Vol. 2, No. 8
Like This, Not Like That
Federal Judge Issues Order on Ineptitude
Once and Future Sentences
You’re Entitled To Your Own Opinion – Just Not Your Own Facts
BOP to Sentencing Commission – ‘Drop Dead’
Quiet Week For Sentencing Reform
Jackie Mize wanted to sell oxycontin with his sons. Intending to do it right, he went to Florida to observe a large-scale opiate “doctor shopping” enterprise run by Trent Bussell. Like Samsung copying the iPhone, Mr. Mize went back to Tennessee to mimic Bussell in his own operation.
The Mizes got caught. At their trial, the government introduced a lot of evidence about how the Bussell conspiracy worked in order to explain to the jury how the Mizes operated.
Last Thursday, the 6th Circuit reversed their conviction, finding one of the rarest of all animals: a variance between the indictment and proof that prejudiced the Mizes. The Court of Appeals said, “We understand why the government did what it did — the theme of its case was that Defendants were inspired by the Bussell conspiracy to create their own conspiracy operating in a substantially similar manner. But … the government could have easily explained to the jury that this case involves a conspiracy which was formed by Jackie Mize and that the idea for the conspiracy originated when Jackie learned of the Bussell conspiracy. That was really all that needed to be said about the Bussell conspiracy. Instead, the extensive proof presented by the government on the Bussell conspiracy likely distracted the jury from the relevant issues—all to Defendants’ prejudice.”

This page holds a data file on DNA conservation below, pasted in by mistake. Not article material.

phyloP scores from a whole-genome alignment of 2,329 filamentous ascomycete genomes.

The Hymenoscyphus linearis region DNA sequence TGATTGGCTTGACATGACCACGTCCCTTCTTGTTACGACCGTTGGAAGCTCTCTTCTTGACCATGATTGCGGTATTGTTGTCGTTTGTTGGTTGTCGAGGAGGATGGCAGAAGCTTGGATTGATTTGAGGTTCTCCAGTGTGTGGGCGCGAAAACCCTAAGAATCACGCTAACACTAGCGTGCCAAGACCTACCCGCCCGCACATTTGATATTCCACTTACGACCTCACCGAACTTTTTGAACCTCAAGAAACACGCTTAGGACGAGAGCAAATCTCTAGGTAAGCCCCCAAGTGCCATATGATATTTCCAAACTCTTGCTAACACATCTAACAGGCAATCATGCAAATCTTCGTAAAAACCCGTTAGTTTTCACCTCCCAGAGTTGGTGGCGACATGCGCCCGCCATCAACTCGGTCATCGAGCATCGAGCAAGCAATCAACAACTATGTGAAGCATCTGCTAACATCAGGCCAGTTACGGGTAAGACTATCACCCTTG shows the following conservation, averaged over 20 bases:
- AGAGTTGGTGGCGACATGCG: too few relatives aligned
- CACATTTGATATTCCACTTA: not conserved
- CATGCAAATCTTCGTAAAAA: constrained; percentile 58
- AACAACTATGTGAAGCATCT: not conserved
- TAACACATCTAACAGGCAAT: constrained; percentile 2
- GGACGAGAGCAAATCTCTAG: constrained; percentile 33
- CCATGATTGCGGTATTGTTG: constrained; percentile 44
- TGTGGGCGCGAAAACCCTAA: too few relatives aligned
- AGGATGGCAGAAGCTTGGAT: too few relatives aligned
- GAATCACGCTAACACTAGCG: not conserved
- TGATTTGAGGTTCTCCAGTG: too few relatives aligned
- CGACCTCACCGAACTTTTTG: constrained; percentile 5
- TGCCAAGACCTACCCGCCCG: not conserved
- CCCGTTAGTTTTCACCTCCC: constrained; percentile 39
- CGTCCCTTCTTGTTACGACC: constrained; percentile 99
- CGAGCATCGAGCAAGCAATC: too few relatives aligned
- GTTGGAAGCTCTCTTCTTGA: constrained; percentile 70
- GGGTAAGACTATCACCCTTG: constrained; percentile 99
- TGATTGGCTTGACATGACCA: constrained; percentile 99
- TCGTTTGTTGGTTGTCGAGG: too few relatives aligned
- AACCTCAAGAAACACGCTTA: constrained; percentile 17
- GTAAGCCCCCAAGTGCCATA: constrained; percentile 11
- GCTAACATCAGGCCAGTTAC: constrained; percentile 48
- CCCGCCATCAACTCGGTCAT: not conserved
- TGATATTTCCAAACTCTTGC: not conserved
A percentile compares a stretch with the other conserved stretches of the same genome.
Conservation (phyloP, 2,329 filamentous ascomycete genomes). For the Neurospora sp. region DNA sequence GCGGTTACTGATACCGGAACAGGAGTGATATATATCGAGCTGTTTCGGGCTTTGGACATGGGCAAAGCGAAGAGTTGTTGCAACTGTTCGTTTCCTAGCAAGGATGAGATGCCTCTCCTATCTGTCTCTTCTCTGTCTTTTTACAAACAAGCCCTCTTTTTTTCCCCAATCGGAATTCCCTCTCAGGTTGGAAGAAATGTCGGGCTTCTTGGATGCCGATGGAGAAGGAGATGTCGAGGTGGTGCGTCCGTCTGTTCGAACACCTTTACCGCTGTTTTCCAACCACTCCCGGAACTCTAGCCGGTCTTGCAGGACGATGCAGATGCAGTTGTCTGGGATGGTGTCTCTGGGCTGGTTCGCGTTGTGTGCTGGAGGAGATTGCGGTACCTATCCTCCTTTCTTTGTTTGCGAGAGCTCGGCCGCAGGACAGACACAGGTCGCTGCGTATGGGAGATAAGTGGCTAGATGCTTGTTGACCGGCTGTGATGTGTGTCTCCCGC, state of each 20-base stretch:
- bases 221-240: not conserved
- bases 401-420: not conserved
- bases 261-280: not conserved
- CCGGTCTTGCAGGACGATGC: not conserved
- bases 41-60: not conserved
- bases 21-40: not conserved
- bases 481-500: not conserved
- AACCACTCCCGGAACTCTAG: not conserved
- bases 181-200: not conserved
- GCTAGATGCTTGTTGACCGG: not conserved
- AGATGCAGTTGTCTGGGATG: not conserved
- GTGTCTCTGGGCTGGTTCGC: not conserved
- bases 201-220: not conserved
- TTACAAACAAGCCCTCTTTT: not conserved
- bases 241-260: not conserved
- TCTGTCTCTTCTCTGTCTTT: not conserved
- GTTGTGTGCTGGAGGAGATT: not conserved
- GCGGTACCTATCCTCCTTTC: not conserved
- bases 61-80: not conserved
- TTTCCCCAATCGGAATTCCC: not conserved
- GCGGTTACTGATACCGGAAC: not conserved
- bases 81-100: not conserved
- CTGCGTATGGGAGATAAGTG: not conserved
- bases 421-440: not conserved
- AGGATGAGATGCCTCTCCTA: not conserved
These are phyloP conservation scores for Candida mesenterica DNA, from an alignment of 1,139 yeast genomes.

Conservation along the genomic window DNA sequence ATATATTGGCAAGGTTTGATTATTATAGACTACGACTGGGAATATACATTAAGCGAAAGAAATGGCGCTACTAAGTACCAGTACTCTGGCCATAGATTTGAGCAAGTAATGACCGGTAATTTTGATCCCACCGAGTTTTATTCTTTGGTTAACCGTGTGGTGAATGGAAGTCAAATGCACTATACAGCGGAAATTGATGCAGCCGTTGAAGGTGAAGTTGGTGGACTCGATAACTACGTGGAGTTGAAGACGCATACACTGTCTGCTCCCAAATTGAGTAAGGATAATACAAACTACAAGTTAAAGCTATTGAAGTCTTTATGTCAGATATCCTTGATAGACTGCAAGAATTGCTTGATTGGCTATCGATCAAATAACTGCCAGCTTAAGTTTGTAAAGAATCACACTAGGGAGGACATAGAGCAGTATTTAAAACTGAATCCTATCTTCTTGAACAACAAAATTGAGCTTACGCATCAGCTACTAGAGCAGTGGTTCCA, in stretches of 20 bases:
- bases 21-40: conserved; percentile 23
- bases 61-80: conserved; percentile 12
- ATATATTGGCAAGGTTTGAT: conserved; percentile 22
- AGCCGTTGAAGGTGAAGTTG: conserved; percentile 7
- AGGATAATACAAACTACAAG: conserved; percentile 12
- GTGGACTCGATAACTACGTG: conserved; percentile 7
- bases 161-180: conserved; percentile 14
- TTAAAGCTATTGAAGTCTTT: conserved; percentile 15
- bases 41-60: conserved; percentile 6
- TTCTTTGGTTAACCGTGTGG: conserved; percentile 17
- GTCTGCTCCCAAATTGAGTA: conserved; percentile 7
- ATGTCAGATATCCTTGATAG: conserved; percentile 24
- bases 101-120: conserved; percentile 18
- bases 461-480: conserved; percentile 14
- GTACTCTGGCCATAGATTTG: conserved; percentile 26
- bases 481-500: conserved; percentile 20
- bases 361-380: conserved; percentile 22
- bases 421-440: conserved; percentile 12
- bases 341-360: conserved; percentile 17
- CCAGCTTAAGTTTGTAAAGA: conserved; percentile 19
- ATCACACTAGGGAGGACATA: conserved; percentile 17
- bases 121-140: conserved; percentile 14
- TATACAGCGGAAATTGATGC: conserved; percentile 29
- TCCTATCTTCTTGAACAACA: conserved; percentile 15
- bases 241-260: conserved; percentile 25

United States v. Mize, Case No. 13-6558 (6th Cir. Feb. 18, 2016)
Judges tend to give their orders plain vanilla titles, like Opinion and Order. But a recent order issue by a federal judge in Houston shows that titles don’t have to be bland.
Judge Lynn N. Hughes, known for being plainspoken, was unhappy with the circuitous effort by a Washington, D.C., DOJ lawyer to obtain a transcript from the case, one that involved a suspect accused of providing material support to Islamic State. In his Order on Ineptitude, the Judge said, “If the pretentious lawyers from ‘main’ justice knew what they were doing – or had the humility to ask for help from the United States Attorney for the Southern District of Texas – it would not have taken three days, seven telephone calls, three voicemail messages, and one snippy electronic message for them to indirectly ask the court for assistance in ordering a transcript.”
Some observers – probably those who had dealt with “main” justice before – found it funny. Others, like the online service Litigation Daily, whined that Judge Hughes had acted like “a bully” in “his shameful treatment of [the] Justice Department lawyer.”
‘Main’ Justice declined to comment.
Federal Judge Issues ‘Order on Ineptitude’, Wall Street Journal (Feb. 10, 2016)
Two courts grappled with consecutive sentences last week, leaving defendants 1-and-1 on the issue.
In one case, Heriberto Almonte-Reyes was sentenced for drugs in Puerto Rico. At the time, everyone knew he had a money laundering case going on in Atlanta. The Puerto Rico federal court sentenced him to 120 months, consecutive to anything he might get in Georgia.